Public list or not? (Was What are Semantics?)

In a message dated 19/08/2002 22:51:09 GMT Daylight Time, writes:

> Please take www-tag off the cc line for this and all related threads. 
> The opinions that XSL-FO should be stricken from the arch doc, and that 
> the TAG should consider a general statement of the value of semantic 
> markup, and that you have to be careful about accessibility issues, have 
> been well-set-forth and need no reiteration, leaving aside issues of 
> childish flaming. -Tim


Your request seems to me to be unfortunate.

it states, "The TAG encourages public discussion of architecture issues on 
the archived www-tag list.".

It also states, "due to the sheer volume of email received, the TAG cannot 
guarantee that every issue raised on the list will be addressed.". Thus, 
clearly, issues can be raised on the public TAG list which are not going to 
be formally addressed by TAG. Why are you wishing to constrain such public 

There are, in my view, at least three potential issues of architectural 
significance buried in the tangle of the recent discussion:

1. The unqualified use of the term "semantics" is confusing, ambiguous and 
potentially harmful
2. The Web Accessibility Initiative, as currently formulated, may be 
potentially harmful to the future development of the Web
3. The further development of XHTML, since it is inevitably based on 
ambiguous semantics, is potentially harmful to semantic clarity

[I will post an Issue Request to www-tag with respect to point 1. above and 
leave further development of points 2. and 3. to a later date.]

The public needs to be able to raise issues with TAG - after all, it is we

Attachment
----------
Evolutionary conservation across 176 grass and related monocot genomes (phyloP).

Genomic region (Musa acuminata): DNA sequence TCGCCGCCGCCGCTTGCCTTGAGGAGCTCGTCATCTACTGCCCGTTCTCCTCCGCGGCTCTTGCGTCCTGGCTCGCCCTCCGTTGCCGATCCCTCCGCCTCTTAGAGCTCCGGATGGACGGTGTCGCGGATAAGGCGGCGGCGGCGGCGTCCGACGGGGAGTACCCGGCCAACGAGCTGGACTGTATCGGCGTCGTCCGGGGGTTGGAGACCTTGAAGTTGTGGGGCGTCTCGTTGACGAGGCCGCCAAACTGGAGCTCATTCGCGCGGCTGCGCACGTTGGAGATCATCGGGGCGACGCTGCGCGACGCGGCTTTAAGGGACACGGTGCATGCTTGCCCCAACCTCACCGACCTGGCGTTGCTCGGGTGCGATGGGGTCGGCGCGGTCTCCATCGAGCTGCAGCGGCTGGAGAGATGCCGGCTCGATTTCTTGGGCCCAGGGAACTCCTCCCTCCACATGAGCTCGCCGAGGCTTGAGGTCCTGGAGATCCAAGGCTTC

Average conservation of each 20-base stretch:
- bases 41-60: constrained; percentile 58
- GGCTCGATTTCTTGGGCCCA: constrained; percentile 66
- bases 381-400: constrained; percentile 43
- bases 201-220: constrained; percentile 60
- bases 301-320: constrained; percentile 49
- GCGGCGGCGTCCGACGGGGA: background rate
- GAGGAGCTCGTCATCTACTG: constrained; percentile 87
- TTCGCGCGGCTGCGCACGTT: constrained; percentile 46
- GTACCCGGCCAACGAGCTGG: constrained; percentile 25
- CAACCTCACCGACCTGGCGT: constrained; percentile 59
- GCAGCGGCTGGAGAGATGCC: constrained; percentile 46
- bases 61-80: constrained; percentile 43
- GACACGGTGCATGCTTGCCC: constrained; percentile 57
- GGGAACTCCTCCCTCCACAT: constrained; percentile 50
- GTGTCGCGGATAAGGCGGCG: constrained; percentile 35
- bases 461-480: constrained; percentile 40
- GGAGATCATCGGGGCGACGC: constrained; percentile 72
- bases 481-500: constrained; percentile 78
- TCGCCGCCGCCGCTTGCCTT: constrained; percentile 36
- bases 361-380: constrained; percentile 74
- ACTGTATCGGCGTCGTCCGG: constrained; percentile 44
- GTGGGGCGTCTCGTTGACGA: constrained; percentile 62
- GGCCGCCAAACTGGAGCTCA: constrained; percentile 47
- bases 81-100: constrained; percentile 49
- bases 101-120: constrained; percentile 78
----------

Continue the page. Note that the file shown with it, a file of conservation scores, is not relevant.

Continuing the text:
who have to pick up the pieces when W3C gets it wrong. That, unfortunately, 
is not simply a theoretical situation!

If TAG wishes to change the rules for posting to www-tag (and, for example, 
confine it to officially accepted TAG issues) I suggest that another W3C list 
(www-tag-feeder?) be established to allow public discussion of issues which 
may be relevant for TAG. If some adaptation like that is not put in place 
then the public is left in a situation ... here I exaggerate a little to make 
my point :) .... similar to citizens of Turkmenistan, who are allowed only to 
discuss how great their leader is. I would suggest that "public discussion" 
on a list to discuss architectural issues on the World Wide Web should be 
more open and semantically very much richer than that.

I would ask that you withdraw your request or that the W3C provides a 
www-tag-feeder list to provide the opportunity for public discussion on 
issues of potential architectural importance not yet formally accepted by 


Andrew Watt

Received on Tuesday, 20 August 2002 03:53:27 UTC